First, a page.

<span class="mw-page-title-main">Tom Tyler</span> American actor (1903–1954)

Tom Tyler was an American actor known for his leading roles in low-budget Western films in the silent and sound eras, and for his portrayal of superhero Captain Marvel in the 1941 serial film The Adventures of Captain Marvel. Tyler also played Kharis in 1940's The Mummy's Hand, a popular Universal Studios monster film.

<span class="mw-page-title-main">Tom Chatterton</span> American actor (1881–1952)

Tom Chatterton was an American actor and director..

<span class="mw-page-title-main">Don "Red" Barry</span> American actor (1912–1980)

Donald Barry de Acosta, also known as Red Barry and Milton Poimboeuf, was an American film and television actor. He was nicknamed "Red" after appearing as the first Red Ryder in the highly successful 1940 film Adventures of Red Ryder with Noah Beery Sr.; the character was played in later films by "Wild Bill" Elliott and Allan Lane. Barry went on to bigger budget films following Red Ryder, but none reached his previous level of success. He played Red Doyle in the 1964 Perry Mason episode 'The Case of the Simple Simon'.

<span class="mw-page-title-main">Marin Sais</span> American actress

Marin Sais was an American actress whose career was most prolific during the silent film era of the 1910s and 1920s. Sais' acting career spanned over four decades and she is possibly best recalled for appearing in Western themed films.

<span class="mw-page-title-main">Dan White (actor)</span> American actor (1908–1980)

Dan White was an American actor, well known for appearing in Western films and TV shows.

<span class="mw-page-title-main">William Farnum</span> American actor (1876–1953)

William Farnum was an American actor. He was a star of American silent film cinema and became one of the highest-paid actors during that time.

<span class="mw-page-title-main">Robert J. Wilke</span> American actor (1914–1989)

Robert Joseph Wilke was an American film and television actor noted primarily for his roles as villains, mostly in Westerns.

<span class="mw-page-title-main">Reed Hadley</span> American actor (1910–1958)

Reed Hadley was an American film, television and radio actor.

<span class="mw-page-title-main">Chief Thundercloud</span> American actor (1899–1955)

Victor Daniels, known professionally as Chief Thundercloud, was an American character actor in Westerns. He is noted for being the first actor to play the role of Tonto, the Lone Ranger's Native-American companion, on the screen.

<span class="mw-page-title-main">Eddy Waller</span> American actor (1889–1977)

Edward Carlingford Waller was an American stage, film and television actor.

<span class="mw-page-title-main">Frank Hagney</span> Australian actor (1884–1973)

Frank Sidney Hagney was an Australian actor. He is known for his work on It's a Wonderful Life (1946), Ride Him, Cowboy (1932) and The Sea Beast (1926).

<span class="mw-page-title-main">Robert Livingston (actor)</span> American actor (1904–1988)

Robert Edward Randall was an American film actor known under his stage name, Robert Livingston. He appeared in 136 films between 1921 and 1975. He was one of the original Three Mesquiteers. He had also played The Lone Ranger and Zorro.

<span class="mw-page-title-main">Allan Lane</span> American actor (1909–1973)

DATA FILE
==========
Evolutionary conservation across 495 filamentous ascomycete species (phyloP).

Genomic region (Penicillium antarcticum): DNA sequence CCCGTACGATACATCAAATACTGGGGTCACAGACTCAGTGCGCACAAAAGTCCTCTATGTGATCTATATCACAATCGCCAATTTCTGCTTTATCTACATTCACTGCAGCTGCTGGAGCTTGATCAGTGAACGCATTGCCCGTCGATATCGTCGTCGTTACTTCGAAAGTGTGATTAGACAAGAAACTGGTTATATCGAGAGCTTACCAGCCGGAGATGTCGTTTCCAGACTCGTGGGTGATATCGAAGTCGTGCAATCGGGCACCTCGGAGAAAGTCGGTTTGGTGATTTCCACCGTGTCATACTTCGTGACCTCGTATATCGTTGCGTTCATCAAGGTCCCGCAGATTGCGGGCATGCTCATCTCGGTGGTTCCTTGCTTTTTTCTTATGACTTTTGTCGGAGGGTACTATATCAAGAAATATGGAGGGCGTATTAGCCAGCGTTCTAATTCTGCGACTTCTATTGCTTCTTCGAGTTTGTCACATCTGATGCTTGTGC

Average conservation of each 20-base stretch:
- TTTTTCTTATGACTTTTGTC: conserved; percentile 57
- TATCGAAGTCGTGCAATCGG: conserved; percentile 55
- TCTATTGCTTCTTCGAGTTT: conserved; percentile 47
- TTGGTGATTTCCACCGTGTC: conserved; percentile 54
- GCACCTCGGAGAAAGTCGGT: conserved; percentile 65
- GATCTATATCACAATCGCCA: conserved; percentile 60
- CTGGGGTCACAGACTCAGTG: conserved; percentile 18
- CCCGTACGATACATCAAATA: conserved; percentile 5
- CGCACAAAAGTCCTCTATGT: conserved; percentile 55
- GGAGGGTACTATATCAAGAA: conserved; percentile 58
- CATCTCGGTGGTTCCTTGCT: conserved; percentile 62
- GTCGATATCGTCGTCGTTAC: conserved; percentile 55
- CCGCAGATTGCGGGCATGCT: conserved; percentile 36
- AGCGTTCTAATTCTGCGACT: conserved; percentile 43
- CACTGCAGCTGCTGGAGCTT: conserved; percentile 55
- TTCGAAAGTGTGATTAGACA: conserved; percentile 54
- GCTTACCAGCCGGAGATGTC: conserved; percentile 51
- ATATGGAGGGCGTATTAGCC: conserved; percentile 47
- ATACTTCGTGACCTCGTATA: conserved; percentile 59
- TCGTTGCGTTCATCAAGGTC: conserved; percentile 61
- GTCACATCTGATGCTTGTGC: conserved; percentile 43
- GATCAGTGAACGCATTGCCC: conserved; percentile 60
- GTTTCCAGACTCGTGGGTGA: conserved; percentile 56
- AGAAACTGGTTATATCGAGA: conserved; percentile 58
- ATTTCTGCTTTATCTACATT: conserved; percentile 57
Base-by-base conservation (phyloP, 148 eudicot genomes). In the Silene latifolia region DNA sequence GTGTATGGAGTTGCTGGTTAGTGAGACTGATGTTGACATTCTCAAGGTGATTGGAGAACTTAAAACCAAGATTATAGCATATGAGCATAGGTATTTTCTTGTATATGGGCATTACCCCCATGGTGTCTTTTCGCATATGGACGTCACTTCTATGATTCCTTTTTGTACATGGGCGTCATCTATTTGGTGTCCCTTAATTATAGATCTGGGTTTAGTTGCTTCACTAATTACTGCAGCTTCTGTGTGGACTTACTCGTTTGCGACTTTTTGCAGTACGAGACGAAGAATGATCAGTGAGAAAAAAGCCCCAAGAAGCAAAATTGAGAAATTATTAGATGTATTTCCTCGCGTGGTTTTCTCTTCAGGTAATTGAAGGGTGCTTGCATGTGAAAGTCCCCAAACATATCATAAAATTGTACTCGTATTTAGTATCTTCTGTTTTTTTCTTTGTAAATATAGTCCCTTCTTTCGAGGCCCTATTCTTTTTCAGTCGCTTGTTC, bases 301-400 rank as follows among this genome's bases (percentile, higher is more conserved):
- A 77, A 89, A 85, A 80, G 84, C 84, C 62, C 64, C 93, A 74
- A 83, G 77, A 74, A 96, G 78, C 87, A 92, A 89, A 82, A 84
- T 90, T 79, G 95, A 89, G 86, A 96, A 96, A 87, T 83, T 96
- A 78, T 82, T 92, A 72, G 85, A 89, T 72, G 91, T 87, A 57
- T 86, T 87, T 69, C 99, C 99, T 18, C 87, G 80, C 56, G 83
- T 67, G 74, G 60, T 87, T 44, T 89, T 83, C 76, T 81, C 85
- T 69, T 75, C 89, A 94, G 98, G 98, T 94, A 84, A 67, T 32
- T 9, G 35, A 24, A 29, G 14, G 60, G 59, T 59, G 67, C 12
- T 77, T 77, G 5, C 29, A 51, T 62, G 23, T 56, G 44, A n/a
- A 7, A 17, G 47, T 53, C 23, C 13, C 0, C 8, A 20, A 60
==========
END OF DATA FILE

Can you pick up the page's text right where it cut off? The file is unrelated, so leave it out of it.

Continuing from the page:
Allan "Rocky" Lane was an American studio leading man and the star of many cowboy B-movies in the 1940s and 1950s. He appeared in more than 125 films and TV shows in a career lasting from 1929 to 1966. He is best known for his portrayal of Red Ryder and for being the voice of the talking horse on the television series Mister Ed, beginning in 1961.

<span class="mw-page-title-main">Forrest Taylor</span> American actor (1883-1965)

Edwin Forrest Taylor was an American character actor whose artistic career spanned six different decades, from silents through talkies to the advent of color films.

<span class="mw-page-title-main">James Millican</span> American actor (1911–1955)

James Millican was an American actor with over 200 film appearances mostly in western movies.

<span class="mw-page-title-main">Walter Sande</span> American actor (1906–1971)

Walter Sande was an American character actor, known for numerous supporting film and television roles.

<span class="mw-page-title-main">John Elliott (actor)</span> American actor (1876–1956)

John Hugh Elliott was an American actor who appeared on Broadway and in over 300 films during his career. He worked sporadically during the silent film era, but with the advent of sound his career took off, where he worked constantly for 25 years, finding a particular niche in "B" westerns.

References

  1. 1 2 3 "More About 'Wild Bill Elliott'", Daviess County [Missouri] Historical Society Journal, March 15, 2004.
  2. Debate about the exact year of his birth arose, but his parents' marriage license in Daviess County, Missouri, Marriage Records for 1901 and U.S. Census records and the ages listed for his siblings make clear that he was born in 1904 and no other year. 1910 U.S. Census, Gentry County, Missouri.
  3. Wild Bill Elliott
  4. Blottner, Gene (2011). "The Wildcat of Tucson". Wild Bill Elliott: A Complete Filmography. McFarland & Company. pp. 150–151. ISBN   9780786480258 . Retrieved 2017-10-09. Bill Elliott's presence, with a matching performance by Kenneth MacDonald, brings this western saga satisfactorily to the screen. [...] An interesting subplot has heroine Evelyn Young momentarily switching her affection from Stanley Brown to his brother, Eliott. Lambert Hillyer's direction is first rate.
  5. "Red Ryder".